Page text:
EAST LIVERPOOL -Retiring Columbiana County Common Pleas Judge David Tobin loves Jimmy Buffett and peanut M&M's. Those were just some of the aspects of Judge Tobin's life away from the bench used Saturday during a roast of His Honor at the East Liverpool Country Club.
The good-natured ribbing started even before the official roast, with Jane Telzrow, Calcutta Rotary president, hitting the highlights of Judge Tobin's resume.
Judge Tobin has been a judge for 35 years, 25 with the Columbiana County Common Pleas Court. Elected in 1986, he has served six consecutive terms since then. Prior to his judgeship, he was the county prosecutor.
Columbiana County Common Pleas Judge David Tobin (seated) endures some ribbing from fellow Common Pleas Judge C. Ashley Pike during a retirement roast Saturday at the East Liverpool Country Club. The roast was sponsored by Calcutta Rotary. (Photo by Nancy Tullis)
A look at his resume reveals he has spent a majority of his time serving others through law and volunteerism.
Among his many accomplishments, Judge Tobin has served on five professional organizations and eight associations.
He was also an original member and current supporter of the Rotary Club of Calcutta. Telzrow noted Judge Tobin has agreed join the Calcutta Rotary board, and serve as president.
Concluding her remarks about Judge Tobin's accomplishments, Telzrow quipped, "That's a pretty impressive resume for a Parrot Head, don't you think?"
Judge Thomas Baronzzi of the Juvenile Court came to the podium briefcase in hand.
"We all owe (Judge Tobin) a debt of gratitude," Judge Baronzzi said in a serious tone. "But this is a roast, so we're not going to do that."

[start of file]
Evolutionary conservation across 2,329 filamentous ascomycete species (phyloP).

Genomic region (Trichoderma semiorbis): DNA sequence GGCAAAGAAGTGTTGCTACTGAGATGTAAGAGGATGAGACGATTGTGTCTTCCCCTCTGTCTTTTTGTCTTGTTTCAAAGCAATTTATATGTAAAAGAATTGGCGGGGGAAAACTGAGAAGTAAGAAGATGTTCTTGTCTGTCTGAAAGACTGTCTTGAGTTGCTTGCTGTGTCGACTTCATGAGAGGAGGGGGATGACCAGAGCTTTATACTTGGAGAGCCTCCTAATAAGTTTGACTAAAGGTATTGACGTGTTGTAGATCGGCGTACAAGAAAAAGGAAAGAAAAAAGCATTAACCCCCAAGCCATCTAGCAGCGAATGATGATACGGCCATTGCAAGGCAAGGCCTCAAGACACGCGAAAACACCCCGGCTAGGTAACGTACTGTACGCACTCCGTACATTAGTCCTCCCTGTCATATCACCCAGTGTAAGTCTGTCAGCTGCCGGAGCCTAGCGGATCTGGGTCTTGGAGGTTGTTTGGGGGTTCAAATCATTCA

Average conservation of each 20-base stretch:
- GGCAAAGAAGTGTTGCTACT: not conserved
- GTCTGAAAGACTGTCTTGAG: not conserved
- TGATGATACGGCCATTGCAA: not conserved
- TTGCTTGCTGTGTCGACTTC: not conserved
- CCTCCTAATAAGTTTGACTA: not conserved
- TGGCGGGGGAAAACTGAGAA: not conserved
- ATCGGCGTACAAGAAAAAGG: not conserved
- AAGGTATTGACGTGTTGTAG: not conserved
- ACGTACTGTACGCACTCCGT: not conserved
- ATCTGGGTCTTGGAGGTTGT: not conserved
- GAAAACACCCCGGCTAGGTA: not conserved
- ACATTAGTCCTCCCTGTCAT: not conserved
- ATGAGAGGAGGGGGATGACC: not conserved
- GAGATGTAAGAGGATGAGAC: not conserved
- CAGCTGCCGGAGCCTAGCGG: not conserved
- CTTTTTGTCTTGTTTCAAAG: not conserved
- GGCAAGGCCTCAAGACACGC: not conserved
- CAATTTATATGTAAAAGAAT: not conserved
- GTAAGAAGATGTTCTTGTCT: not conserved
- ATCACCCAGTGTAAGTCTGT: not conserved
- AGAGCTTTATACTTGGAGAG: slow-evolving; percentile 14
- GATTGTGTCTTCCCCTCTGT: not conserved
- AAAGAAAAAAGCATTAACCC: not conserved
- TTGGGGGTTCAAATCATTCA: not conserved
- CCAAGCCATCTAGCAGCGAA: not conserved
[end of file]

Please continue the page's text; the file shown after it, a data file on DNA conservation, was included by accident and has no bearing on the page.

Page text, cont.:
He noted he learned a lot from Judge Tobin, both as an attorney, and as a fellow judge. As an attorney, Judge Baronzzi said he always knew where he stood when presenting a case before Judge Tobin's bench.
"You could tell what he thought of your line of questioning, because he would tell you," Judge Baronzzi said. He also revealed that Judge Tobin has an addiction, and pulled a large bag of peanut M&Ms from his briefcase.
Judge Baronzzi also claimed to have rummaged through Judge Tobin's office to learn more about him in preparation for the roast. He pulled a large cluster of Mardi Gras beads from the briefcase and held them high for everyone in the packed room and an overflow room to see. He held them up in front of the judge, noting, "You're supposed to give these away!"
He said Judge Tobin's sage advice on his making the transition from attorney to judge. "He told me, 'It's different being a judge. When you're a judge and you're talking to an attorney on the phone, they wait to yell 'S--w you!'after they hang up the phone!'"
Other roasters on the program were Judge Melissa Byers-Emmerling, and Attorneys David Buzzard, Timothy Brookes, James Hartford, Frederic Naragon and Joseph King.
Starting off the roast of Judge Tobin was his fellow Common Pleas Judge C. Ashley Pike.
Judge Pike ribbed Judge Tobin about the difference in their political views. Judge Pike is a Republican, Judge Tobin a Democrat. Judge Pike referred to Judge Tobin as "a flaming liberal left over from Woodstock."
He joked that he signs his orders in red ink, and Judge Tobin signs his with blue ink.
"When I said 'I thought Democrats like to spend money,' he said, 'They do. Other people's money!"
Judge Pike spoke of their shared heritage and their connection with both their father's serving as juvenile judges. Louis Tobin was a juvenile and probate judge and namesake for the county juvenile detention center. Judge Pike's father Charles A. Pike was a juvenile judge and namesake of the juvenile court center.
Judge Pike said at one point, the connection almost became much closer.
"There was a time when we thought it a good idea to get our widowed parents together," Judge Pike said. "We would have been stepbrothers! Referring to their polar-opposite political views, Judge Pike added, "Can you imagine Christmases in that house?"
"They'd be just like mine!" someone shouted from the crowd.
Judge Pike closed on a serious note, however, in tribute to his friend and colleague on the bench.
Referring to their late fathers, Judge Pike said, "I think Louis Tobin and Charlie Pike are together and looking down on us, and they're saying, 'Boys, job well done."